Here is a snapshot of where we are as an industry. HVAC sales slipped about 9 percent in 2007, and another 23 percent or so for 2008. Sustaining overheads for staggering dealers will become insurmountable for many in 2009, sending talent to the streets (watch for competitive and job application upswing) and fewer contractor choices for customers right with it. Survivors will be rewarded with a larger share of remaining service work, which will stay steady. The preceding indicates better results for the proactive contractor.

The smart marketing money for the next two quarters will be in street-wise strategies. This means low-cost, high-results marketing; nothing fancy, just shrewd. These methods are exactly how many of our clients had their best years ever in 2008. Here’s a quick, free one you can do today:

Even though most of my work is to generate more phone calls, the quickest area to bump your appointment rate and catch the gold slipping through your fingers is at the phone call.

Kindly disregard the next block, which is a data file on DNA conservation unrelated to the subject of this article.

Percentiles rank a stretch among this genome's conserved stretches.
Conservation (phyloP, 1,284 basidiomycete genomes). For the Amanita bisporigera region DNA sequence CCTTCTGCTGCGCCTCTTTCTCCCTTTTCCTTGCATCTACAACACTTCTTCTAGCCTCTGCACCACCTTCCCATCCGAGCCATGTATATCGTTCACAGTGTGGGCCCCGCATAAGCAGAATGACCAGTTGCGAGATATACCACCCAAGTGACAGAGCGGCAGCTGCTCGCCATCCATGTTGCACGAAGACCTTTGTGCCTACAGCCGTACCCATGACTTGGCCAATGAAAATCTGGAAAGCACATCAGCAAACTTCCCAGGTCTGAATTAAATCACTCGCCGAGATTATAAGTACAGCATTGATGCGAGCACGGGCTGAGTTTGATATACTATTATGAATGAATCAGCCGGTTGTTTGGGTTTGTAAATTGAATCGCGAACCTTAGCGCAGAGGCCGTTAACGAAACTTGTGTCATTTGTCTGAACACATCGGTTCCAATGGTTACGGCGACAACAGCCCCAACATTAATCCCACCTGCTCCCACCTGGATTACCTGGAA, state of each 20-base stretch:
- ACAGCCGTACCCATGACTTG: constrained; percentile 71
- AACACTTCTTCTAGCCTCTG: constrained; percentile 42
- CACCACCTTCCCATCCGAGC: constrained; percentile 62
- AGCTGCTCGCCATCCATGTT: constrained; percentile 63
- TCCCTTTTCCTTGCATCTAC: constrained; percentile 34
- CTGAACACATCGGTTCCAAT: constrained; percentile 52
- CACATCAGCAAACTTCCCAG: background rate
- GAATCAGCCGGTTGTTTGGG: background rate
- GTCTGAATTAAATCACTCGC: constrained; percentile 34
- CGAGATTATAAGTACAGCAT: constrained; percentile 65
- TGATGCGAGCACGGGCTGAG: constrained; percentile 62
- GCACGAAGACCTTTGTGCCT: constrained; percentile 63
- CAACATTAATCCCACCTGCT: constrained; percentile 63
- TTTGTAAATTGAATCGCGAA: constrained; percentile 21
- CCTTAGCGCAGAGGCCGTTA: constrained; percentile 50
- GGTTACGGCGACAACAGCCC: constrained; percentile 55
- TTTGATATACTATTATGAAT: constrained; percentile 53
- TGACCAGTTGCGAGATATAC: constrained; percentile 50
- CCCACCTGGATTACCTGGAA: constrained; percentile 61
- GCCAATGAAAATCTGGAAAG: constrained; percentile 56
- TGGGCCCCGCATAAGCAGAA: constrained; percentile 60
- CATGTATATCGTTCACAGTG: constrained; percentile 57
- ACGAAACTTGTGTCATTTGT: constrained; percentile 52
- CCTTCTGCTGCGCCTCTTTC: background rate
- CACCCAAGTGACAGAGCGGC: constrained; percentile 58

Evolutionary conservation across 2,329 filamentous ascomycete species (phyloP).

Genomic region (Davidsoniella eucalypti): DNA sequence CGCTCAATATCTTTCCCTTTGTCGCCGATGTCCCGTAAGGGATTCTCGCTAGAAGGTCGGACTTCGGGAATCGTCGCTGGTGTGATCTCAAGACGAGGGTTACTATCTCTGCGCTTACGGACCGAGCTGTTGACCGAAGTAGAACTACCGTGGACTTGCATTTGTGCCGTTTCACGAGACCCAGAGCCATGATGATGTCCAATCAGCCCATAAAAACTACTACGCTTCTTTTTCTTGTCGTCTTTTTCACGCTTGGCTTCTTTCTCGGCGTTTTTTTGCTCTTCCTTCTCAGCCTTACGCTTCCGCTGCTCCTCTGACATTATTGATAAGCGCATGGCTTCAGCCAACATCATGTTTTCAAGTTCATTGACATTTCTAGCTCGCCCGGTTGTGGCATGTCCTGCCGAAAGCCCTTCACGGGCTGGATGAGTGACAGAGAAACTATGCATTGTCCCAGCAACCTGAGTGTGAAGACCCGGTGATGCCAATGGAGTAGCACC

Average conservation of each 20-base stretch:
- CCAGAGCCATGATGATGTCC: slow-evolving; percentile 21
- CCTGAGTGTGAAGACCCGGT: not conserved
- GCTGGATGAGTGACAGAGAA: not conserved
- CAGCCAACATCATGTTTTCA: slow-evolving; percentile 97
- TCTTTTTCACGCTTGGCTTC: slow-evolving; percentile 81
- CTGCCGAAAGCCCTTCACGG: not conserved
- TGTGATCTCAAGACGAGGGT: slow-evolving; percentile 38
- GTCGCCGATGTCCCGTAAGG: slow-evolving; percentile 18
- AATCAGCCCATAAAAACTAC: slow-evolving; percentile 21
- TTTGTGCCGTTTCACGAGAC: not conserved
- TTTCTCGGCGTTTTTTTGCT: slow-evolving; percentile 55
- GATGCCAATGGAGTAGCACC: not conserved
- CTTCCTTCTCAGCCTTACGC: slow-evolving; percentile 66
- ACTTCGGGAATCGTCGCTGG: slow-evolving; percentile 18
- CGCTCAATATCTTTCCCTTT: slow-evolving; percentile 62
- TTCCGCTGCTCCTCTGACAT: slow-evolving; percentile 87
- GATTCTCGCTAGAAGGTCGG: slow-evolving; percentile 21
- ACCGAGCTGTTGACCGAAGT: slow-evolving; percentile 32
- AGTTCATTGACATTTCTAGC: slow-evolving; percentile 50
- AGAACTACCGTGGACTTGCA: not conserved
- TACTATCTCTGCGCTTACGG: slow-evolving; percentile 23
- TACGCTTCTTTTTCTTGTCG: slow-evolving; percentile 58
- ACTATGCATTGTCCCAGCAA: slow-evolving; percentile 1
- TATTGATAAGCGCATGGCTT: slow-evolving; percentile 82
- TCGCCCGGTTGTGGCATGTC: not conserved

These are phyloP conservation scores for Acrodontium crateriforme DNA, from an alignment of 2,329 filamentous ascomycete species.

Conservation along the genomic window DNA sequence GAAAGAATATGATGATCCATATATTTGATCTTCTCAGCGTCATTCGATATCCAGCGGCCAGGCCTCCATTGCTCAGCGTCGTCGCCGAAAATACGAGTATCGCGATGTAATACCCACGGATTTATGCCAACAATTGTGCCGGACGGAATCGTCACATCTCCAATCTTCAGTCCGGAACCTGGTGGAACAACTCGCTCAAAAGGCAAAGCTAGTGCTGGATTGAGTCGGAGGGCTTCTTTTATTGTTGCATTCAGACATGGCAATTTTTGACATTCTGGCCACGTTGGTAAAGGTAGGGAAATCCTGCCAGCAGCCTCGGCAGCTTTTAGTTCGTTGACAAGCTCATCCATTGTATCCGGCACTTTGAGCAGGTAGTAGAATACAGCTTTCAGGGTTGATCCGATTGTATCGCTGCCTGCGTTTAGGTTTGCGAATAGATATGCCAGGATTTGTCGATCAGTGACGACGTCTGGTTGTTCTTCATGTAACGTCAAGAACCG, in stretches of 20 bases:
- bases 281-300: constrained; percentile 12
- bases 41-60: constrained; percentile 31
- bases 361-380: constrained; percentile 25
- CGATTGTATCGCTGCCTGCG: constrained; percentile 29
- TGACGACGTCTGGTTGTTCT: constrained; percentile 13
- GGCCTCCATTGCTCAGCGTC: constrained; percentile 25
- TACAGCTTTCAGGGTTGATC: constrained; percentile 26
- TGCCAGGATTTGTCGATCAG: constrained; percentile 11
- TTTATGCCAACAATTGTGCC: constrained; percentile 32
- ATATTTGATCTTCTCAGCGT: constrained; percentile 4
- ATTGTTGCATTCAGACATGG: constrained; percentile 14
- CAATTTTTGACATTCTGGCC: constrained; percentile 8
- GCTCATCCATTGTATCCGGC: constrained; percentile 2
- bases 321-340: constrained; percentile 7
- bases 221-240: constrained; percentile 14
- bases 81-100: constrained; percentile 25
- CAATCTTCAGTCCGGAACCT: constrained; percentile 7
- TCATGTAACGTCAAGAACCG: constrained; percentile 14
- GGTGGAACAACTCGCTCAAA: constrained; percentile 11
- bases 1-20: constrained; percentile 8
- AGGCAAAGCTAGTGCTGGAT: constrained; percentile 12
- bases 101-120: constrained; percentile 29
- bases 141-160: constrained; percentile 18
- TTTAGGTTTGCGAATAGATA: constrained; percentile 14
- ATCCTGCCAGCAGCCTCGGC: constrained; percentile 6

Sloppy lead-handling for the uncaring or untrained will bode poorly. Leads are too costly to get, more costly to lose, and almost never come back. How much of that can you afford? Most say they don’t have a problem here. That’s what’s most disturbing.

We make about 6,000 calls to HVAC contractors each year and none are cold calls. These calls are requested from the owner/president. The lack of professionalism and sheer rudeness encountered virtually ensures that the poor image of contractors will remain healthy for some time. This is what we found out from the calls:

• 24 percent didn’t ask who was calling, only responding that the requested party was “not there.”

• 41 percent put callers on hold without asking permission (very important step).

• 13 percent put the phone down and spoke audibly in the background. Is this a professional office? Tell me your perception.

• 7 percent said the requested party was busy and asked us to call back. (This may happen to us and not customers, but it is still inefficient and rude. Makes our return call a guess and/or a waste of time.)

• 2 percent used profanity in the background. Regardless of your tolerance level, this is incredibly offensive and perhaps the least professional thing you can do on a call.

There are three sales in every incoming call; two happen on the phone. The first is selling friendly proficiency (how you answer, relate, correspond). The second is securing the appointment (polite firmness to capture the lead.) The third is at the home, but it gets all the attention. Correct the top two and you get more opportunities at the third.